Now the job was to go through the original CSS and HTML finding any specific classes (and div structures of course) for Blueprint or my custom elements like rounded corners from years before border-radius. (I did chuckle when the major browser finally implemented border-radius and box-shadow – just in time for flat design.) This was the “easy but long” task, after the quick wins of importing such power from all these great frameworks.

I am truly appreciative of tools such as Bootstrap, Gulp, Bower and SASS. Over the 30+ years I’ve been developing I have implemented similar frameworks or solutions for myself or my teams, before they existed publicly. I know how hard they are to get right. It’s a real pleasure to use well designed tools built by people who really know what they’re used for. Plus it’s a relief not to have to build it myself again as languages shift in and out of fashion! (Ah the memories, that old Perl CMS… countless templating systems… the time we cleverly named “Deepstrap” then immediatley regretted Googling the name for trademarks.)

Getting BrowserSync to work perfectly took a couple of attempts. I saw the “inbuilt server” wasn’t useful to me as I have a CMS and backend and it only serves flat HTML. So I tried the proxy, but it replaced all my nice SEO URLs and local domain with simple IP addresses, which defeated the routing. So I eventually built the snippet injection into my application itself – i.e. my web application is now “Browsersync Aware”.

To do this, I first added a controller parameter to enable browserSync in a session, but then also configured it to be always-on in the DEV deployment (avoiding having to enable it in many devices, but still allowing occasional debugging in production). My body template is now rendered thus:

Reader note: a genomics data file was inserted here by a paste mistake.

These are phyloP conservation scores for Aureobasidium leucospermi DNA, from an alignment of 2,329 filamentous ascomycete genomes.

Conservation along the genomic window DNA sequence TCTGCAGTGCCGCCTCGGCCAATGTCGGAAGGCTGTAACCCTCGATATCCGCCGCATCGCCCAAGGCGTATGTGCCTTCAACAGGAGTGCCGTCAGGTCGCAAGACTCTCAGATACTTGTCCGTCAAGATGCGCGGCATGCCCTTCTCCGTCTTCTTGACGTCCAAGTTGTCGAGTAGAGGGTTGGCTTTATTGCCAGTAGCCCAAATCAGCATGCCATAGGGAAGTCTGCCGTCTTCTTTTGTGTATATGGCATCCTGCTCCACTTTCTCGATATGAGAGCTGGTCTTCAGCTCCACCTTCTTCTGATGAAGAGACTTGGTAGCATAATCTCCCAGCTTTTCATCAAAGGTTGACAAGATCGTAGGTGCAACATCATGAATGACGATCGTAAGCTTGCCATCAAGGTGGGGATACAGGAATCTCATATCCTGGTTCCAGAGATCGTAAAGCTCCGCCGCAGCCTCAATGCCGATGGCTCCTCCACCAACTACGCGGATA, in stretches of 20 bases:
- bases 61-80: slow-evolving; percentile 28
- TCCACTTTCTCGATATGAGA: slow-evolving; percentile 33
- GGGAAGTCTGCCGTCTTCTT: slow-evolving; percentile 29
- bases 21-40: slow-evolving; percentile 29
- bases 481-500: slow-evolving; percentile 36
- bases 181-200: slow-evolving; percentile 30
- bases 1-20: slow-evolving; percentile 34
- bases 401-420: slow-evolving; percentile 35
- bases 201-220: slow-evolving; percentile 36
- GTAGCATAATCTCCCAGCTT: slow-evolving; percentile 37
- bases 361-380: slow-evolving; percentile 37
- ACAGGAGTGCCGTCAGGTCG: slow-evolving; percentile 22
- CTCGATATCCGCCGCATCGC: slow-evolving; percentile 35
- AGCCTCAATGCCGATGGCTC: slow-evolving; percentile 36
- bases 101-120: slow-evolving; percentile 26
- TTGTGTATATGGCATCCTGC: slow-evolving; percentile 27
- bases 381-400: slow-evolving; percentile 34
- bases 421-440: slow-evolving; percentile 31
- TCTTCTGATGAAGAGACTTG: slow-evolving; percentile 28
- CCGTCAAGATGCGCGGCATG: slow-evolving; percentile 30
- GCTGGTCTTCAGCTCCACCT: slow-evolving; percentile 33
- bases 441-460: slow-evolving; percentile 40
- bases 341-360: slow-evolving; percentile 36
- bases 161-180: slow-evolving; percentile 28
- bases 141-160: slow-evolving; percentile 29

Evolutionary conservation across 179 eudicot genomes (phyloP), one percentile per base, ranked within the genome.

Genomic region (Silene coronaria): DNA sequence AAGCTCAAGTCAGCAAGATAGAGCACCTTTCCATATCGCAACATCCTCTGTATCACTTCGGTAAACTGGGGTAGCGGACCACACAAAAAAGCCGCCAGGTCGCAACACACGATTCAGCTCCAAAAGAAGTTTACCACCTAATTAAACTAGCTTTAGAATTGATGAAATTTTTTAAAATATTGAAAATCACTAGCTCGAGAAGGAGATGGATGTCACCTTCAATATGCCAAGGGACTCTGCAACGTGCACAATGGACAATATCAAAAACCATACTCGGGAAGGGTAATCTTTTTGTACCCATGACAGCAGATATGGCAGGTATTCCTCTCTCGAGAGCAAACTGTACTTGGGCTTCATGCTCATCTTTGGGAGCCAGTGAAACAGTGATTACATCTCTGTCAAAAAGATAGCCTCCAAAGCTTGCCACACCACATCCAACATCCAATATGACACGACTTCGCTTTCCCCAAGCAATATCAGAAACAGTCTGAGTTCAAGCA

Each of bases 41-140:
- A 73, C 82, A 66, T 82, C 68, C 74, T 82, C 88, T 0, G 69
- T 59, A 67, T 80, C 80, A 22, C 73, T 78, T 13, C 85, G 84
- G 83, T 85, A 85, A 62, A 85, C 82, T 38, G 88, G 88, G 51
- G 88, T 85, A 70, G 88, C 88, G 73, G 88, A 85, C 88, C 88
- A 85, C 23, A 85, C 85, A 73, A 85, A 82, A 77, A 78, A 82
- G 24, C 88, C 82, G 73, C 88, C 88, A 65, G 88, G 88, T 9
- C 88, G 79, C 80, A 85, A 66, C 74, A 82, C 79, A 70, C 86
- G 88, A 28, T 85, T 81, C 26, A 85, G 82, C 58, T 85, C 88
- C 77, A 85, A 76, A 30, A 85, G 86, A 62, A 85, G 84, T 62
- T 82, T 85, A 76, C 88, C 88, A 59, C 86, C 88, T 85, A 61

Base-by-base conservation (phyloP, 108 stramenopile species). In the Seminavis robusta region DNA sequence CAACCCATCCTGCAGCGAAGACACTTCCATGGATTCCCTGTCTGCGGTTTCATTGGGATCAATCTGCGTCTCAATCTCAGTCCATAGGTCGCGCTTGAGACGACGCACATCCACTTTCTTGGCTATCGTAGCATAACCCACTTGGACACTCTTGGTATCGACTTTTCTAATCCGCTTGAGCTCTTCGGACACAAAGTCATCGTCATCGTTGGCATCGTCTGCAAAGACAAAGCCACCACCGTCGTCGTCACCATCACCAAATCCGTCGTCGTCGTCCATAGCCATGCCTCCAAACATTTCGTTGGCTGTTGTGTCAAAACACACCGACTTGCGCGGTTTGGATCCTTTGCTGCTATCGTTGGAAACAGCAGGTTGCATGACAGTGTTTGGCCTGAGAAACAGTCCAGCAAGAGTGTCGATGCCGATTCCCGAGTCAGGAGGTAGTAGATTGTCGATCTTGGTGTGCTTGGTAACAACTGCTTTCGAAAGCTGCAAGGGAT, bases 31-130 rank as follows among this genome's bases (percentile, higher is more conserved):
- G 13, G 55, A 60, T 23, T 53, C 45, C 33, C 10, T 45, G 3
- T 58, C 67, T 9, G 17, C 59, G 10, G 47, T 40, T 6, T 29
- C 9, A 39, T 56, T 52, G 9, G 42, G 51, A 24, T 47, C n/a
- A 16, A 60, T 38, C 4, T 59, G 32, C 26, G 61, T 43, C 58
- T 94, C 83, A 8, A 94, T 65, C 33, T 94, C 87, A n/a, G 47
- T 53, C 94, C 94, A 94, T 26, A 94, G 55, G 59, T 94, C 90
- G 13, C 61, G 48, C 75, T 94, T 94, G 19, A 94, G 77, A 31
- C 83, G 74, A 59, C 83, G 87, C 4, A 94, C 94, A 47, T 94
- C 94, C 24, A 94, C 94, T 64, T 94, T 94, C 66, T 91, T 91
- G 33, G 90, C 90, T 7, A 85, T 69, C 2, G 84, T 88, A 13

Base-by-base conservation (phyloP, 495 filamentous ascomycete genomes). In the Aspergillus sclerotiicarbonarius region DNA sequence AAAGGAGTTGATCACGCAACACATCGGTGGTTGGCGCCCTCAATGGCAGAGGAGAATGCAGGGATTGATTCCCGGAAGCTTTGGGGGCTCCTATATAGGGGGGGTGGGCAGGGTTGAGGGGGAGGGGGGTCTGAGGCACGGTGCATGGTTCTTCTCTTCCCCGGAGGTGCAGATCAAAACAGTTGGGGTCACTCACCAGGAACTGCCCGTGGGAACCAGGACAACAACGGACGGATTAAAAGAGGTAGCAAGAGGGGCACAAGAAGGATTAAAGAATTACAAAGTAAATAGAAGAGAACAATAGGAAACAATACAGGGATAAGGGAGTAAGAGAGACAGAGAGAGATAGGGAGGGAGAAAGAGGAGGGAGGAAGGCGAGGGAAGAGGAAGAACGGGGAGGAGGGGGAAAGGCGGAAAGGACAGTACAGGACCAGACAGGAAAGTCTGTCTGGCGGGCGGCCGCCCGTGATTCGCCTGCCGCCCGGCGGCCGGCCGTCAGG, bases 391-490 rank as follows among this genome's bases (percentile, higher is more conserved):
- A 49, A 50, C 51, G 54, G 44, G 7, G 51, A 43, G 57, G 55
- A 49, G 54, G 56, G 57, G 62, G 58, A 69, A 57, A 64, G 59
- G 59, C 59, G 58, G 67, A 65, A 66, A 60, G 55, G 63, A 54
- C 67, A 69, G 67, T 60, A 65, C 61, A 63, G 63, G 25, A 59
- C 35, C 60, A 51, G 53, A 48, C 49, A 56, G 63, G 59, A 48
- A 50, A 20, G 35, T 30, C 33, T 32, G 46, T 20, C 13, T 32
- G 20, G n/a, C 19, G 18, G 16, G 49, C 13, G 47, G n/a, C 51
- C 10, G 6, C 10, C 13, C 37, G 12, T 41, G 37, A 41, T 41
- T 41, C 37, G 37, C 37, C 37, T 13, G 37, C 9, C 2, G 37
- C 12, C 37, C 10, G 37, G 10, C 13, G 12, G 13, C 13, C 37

<body <?= isset($body_id) ? 'id="'.$body_id.'"' : '' ?>>
<?= isset($browserSync) ? '<script async src="//'.$_SERVER['SERVER_NAME'].':3000/browser-sync/browser-sync-client.2.9.11.js"></script>'  : '' ?>

The gulpfile is still evolving, but this is how it currently works. Everything is built on-change via watch and deployed directly to the site directories.

// MOTIf Front-end src build - Gulp file

// Define base folders
var src = 'src';
var dest = '..';

var gulp = require('gulp');
var concat = require('gulp-concat');
var rename = require('gulp-rename');
var uglify = require('gulp-uglify');
var sass = require('gulp-ruby-sass');
var debug = require('gulp-debug');
var browserSync = require('browser-sync').create();


// JS build
gulp.task('scripts', function() {
 return gulp.src(src+'/js/*.js')
  //  .pipe(debug({title: 'debugjs:'}))
  .pipe(concat('main.js'))
  .pipe(rename({suffix: '.min'}))
  .pipe(uglify())
  .pipe(gulp.dest(dest+'/js'))
  .pipe(browserSync.stream())
  ;
});

// CSS build
gulp.task('sass', function() {
 //return sass(src+'/scss/**/*.scss', {verbose: false})/* NB: glob fixed a frustrating "0 items" problem! */
 return sass(src+'/scss/styles.scss', {verbose: false})// prevent multi-compile of includes in this folder - it's a pure tree.
  .on('error', function (err) {
   console.error('Error!', err.message);
  })
  //.pipe(debug({title: 'debugsass:'}))
  .pipe(rename({suffix: '.min'}))
  .pipe(gulp.dest(dest+'/css'))
  .pipe(browserSync.stream())
  ;
});

// hawtcher bee watcher
gulp.task('watch', function() {
 browserSync.init({
  notify: false // the "connected to browsersync" message gets in the way of the nav!
 });
 gulp.watch(src+'/js/*.js', ['scripts']);
 gulp.watch(src+'/scss/*.scss', ['sass']);
 gulp.watch('../system/application/views/**/*.php').on('change', browserSync.reload);
 gulp.watch(src+'/images/**/*', ['images']);
});

// Go!
gulp.task('default', ['scripts', 'sass', 'watch', 'browser-sync']);

Another useful responsive developer tool is the Chrome device-simulator which performs viewport and user-agent spoofing. However be warned that it doesn’t accomodate the extra cruft the actual device browsers incur such as address bar, tabs, status bar etc. so the actual viewports will be significantly smaller. Real device testing is still the only way to be sure, but paid services such as BrowserStack can also help automate this.

Screen Shot 2015-11-28 at 10.37.49 am

There’s still a way to go with the redesign. I’ve only redesigned the public-facing pages not the inner areas where the tests are done, but I’m pretty pleased to bring the site (almost) up to date, and therefore to allow the experimenters to administer these tests on more convenient devices.

With over 5,000 registered professionals and 12,000 children tested so far, the site has gradually become a valuable resource to many teachers and clinicians. I want to ensure it’s kept usable and useful into the future, for the next generation of kids who’ll need help with learning to read and write.

Screen Shot 2015-11-28 at 10.33.26 am

 

This entry was posted in Projects and tagged , . Bookmark the permalink.

Leave a Reply

Your email address will not be published. Required fields are marked *